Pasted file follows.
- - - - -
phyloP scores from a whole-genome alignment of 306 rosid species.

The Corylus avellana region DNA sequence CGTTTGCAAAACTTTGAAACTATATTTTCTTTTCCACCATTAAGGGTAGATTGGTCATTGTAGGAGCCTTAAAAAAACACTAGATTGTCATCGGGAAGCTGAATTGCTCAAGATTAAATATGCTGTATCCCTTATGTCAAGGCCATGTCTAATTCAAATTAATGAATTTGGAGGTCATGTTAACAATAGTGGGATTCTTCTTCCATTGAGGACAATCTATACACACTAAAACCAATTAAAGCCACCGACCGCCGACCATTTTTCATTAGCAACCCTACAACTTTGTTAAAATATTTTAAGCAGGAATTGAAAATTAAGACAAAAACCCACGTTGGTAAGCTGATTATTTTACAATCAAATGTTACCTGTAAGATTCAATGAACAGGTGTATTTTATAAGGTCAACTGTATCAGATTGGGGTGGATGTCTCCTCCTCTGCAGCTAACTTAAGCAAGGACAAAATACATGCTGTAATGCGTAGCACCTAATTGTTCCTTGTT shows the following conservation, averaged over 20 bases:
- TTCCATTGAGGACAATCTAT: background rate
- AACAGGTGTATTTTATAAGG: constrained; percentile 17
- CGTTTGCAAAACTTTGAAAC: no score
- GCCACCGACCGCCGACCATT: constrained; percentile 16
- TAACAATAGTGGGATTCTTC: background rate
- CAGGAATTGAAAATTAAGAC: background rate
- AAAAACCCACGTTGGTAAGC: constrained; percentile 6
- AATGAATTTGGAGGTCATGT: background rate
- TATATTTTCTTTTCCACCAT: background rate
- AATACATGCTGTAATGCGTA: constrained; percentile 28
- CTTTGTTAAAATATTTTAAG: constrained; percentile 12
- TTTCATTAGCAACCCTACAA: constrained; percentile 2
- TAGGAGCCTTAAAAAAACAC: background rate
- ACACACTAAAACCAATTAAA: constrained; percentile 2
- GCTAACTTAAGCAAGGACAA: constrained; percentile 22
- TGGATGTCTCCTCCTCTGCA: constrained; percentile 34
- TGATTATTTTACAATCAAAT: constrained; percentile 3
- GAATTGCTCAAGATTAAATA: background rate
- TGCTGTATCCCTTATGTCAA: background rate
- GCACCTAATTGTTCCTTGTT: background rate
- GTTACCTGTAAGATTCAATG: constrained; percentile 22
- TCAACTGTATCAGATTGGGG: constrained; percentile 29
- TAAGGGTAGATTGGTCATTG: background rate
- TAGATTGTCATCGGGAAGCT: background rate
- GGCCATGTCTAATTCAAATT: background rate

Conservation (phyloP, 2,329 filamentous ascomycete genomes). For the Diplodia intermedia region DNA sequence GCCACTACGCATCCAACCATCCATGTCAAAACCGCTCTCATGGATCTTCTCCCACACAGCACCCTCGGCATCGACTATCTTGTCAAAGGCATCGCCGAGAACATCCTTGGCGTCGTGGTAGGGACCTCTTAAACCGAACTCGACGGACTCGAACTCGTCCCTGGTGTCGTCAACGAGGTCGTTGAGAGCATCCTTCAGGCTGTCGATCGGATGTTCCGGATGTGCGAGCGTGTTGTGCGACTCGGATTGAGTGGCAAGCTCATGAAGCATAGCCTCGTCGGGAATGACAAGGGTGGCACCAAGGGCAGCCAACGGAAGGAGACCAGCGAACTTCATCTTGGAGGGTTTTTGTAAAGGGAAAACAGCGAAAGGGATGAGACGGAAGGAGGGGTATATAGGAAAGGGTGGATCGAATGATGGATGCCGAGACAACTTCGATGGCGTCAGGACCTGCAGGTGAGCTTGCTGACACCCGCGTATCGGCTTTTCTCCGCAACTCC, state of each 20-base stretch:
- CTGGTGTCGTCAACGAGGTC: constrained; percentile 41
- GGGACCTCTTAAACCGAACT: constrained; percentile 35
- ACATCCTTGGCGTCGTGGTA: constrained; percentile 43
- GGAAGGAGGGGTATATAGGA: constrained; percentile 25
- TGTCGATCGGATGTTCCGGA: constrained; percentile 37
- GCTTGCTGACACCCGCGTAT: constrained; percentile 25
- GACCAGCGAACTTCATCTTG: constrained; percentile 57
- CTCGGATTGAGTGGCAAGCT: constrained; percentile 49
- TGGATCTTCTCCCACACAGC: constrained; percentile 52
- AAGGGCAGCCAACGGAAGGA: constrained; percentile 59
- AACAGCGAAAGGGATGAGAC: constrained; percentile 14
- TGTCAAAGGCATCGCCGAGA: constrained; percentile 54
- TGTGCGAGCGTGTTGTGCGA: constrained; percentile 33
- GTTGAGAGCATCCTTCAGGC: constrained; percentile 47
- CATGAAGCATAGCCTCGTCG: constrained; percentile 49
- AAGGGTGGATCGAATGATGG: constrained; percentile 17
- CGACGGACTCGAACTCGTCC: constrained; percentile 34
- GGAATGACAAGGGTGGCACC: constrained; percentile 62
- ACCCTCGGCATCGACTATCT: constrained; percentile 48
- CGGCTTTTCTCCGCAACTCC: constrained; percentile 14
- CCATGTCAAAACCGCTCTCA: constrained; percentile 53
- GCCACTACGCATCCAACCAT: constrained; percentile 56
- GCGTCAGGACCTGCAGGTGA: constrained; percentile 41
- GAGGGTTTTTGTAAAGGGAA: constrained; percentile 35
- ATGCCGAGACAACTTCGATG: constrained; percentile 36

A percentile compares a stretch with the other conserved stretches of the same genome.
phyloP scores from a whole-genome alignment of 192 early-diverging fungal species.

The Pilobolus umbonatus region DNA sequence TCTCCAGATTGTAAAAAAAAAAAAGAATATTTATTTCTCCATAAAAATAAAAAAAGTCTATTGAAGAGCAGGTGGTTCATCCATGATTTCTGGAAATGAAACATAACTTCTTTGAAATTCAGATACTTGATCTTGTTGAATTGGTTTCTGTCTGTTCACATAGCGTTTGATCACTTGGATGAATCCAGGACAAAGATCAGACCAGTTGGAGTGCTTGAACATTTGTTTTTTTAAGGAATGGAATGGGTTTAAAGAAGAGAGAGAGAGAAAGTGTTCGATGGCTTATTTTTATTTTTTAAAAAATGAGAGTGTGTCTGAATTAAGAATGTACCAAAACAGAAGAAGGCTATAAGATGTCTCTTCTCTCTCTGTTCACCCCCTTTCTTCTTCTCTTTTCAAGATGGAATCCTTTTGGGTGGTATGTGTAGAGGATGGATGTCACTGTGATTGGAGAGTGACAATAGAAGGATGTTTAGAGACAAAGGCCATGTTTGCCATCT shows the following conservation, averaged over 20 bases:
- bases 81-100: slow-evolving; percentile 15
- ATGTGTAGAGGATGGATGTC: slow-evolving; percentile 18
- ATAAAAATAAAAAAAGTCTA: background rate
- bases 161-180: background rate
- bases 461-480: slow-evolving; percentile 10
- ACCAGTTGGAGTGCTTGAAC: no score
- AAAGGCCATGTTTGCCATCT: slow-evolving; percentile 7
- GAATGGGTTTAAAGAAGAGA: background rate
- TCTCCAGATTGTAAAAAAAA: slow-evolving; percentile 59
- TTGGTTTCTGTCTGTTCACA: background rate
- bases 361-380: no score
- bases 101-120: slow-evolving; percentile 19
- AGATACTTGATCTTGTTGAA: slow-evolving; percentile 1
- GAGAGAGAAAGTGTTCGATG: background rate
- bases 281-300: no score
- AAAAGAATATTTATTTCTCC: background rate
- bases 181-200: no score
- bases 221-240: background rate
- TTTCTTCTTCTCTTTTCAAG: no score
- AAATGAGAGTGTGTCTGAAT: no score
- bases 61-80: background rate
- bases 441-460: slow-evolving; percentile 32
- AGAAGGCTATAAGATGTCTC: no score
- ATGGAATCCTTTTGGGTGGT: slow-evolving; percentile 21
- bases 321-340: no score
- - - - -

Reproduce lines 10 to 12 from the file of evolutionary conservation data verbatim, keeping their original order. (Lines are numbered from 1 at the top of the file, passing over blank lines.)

- AATGAATTTGGAGGTCATGT: background rate
- TATATTTTCTTTTCCACCAT: background rate
- AATACATGCTGTAATGCGTA: constrained; percentile 28